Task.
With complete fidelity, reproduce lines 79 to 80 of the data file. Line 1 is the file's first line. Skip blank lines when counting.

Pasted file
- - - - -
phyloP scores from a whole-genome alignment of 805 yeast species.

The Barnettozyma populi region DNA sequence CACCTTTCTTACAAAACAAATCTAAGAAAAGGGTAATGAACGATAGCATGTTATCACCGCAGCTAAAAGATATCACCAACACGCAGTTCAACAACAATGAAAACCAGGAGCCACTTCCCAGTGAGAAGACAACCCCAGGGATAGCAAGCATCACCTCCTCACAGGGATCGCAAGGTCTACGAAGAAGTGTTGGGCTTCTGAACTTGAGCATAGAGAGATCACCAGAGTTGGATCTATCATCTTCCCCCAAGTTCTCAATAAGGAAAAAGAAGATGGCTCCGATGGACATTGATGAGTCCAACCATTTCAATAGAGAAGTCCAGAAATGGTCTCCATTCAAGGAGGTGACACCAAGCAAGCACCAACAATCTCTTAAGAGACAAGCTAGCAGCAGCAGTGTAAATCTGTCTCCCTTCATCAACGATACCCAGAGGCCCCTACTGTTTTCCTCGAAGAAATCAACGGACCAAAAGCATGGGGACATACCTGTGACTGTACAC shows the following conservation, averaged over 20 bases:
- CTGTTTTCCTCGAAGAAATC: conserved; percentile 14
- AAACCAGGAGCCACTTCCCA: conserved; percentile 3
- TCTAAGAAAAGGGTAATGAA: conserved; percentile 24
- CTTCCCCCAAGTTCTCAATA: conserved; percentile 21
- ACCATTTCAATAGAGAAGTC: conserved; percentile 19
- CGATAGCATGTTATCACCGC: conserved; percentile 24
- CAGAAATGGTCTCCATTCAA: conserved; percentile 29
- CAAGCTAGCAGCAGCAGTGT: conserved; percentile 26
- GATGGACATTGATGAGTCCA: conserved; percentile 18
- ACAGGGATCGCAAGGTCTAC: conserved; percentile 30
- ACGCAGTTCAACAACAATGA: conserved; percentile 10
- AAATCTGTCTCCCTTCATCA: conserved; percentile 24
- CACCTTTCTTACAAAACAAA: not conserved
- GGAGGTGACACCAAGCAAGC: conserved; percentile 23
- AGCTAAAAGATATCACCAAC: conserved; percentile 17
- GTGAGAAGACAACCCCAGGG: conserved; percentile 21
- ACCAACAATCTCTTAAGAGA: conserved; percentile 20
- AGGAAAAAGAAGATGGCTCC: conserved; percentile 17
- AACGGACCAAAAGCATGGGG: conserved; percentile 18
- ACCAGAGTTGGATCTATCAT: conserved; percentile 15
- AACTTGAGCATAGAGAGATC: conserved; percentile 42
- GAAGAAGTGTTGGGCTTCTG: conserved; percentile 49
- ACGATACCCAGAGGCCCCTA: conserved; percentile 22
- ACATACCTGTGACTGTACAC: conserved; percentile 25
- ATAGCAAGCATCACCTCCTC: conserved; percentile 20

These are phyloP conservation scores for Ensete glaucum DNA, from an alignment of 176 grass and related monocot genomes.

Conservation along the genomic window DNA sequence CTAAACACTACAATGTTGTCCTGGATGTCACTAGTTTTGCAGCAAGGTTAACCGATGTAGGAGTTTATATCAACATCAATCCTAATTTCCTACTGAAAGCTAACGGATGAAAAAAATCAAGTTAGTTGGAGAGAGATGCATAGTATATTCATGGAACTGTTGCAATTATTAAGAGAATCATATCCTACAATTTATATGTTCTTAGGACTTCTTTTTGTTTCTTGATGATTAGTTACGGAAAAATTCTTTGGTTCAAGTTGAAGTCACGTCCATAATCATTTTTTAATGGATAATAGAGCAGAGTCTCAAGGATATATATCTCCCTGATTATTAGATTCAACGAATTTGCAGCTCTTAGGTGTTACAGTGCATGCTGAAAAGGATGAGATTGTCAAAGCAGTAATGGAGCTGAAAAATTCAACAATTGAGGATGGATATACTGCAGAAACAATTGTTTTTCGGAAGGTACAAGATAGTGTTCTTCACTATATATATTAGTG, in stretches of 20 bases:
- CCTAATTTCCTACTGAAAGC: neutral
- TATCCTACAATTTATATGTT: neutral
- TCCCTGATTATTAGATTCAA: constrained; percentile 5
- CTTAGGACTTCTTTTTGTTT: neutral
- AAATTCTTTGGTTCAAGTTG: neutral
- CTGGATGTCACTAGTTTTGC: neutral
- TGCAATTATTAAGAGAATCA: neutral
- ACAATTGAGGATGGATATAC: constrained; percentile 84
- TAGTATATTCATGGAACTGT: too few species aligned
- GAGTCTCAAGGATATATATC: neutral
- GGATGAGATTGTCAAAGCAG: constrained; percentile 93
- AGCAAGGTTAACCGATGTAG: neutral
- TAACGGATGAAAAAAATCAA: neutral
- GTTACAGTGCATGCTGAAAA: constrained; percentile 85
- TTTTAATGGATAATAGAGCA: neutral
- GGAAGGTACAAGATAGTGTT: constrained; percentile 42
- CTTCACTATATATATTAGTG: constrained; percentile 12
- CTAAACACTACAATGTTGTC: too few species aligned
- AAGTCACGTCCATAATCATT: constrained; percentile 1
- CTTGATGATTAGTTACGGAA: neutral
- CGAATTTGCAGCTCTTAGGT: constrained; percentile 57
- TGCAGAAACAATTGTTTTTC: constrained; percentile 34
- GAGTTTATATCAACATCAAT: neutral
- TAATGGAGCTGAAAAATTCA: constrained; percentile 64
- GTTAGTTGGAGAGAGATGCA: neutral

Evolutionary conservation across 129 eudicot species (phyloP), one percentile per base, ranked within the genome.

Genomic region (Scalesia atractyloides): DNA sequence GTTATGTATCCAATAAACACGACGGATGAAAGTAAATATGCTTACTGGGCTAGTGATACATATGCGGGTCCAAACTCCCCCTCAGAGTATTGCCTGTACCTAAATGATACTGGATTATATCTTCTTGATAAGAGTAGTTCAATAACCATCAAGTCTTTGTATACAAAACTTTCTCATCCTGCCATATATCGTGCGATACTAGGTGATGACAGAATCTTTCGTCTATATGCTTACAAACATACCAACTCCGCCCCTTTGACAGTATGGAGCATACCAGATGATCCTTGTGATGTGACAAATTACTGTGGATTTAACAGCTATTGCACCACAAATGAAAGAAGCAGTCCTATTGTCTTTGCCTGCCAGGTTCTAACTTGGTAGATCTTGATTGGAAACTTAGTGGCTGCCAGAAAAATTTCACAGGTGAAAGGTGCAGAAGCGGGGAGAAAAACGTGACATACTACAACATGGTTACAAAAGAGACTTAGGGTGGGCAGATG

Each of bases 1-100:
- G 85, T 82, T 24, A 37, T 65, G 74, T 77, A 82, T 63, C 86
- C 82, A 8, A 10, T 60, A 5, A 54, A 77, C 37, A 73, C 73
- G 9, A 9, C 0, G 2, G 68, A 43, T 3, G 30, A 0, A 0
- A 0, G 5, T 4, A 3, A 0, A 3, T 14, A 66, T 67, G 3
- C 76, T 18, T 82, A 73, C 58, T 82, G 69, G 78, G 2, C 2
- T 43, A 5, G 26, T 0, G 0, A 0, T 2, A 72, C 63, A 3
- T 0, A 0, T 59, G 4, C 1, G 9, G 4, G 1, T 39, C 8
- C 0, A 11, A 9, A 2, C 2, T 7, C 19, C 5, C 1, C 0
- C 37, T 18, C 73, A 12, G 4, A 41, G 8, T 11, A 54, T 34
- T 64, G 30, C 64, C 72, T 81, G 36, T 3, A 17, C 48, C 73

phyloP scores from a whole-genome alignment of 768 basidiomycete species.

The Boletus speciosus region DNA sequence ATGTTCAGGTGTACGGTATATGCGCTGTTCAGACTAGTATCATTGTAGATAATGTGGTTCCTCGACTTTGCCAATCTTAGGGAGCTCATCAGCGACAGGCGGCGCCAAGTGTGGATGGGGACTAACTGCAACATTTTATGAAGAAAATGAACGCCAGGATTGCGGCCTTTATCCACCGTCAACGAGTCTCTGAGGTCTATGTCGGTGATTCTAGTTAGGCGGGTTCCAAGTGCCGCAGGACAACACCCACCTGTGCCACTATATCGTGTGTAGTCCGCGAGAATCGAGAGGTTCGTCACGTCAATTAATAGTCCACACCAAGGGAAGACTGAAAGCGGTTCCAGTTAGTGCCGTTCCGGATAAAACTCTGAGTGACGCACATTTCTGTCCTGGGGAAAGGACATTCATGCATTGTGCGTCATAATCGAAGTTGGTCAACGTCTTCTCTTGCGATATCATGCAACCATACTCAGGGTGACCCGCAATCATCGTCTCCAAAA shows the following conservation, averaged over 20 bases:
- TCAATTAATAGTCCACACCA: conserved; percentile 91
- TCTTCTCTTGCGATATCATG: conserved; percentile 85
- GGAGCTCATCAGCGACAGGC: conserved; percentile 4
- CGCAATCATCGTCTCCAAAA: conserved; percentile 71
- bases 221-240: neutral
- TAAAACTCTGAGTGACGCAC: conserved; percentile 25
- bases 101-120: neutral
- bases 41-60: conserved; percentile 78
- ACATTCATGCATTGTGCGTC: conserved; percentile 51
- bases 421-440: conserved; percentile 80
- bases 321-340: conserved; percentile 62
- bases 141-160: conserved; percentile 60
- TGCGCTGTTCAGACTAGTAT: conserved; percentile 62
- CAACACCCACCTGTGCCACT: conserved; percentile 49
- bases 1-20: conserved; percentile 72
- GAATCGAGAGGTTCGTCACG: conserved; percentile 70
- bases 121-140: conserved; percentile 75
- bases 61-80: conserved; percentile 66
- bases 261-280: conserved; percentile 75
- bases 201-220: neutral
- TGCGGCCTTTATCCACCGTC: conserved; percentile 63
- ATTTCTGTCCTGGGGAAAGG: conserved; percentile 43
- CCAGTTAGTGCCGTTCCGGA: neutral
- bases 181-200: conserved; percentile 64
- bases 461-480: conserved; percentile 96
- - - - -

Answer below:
- bases 421-440: conserved; percentile 80
- bases 321-340: conserved; percentile 62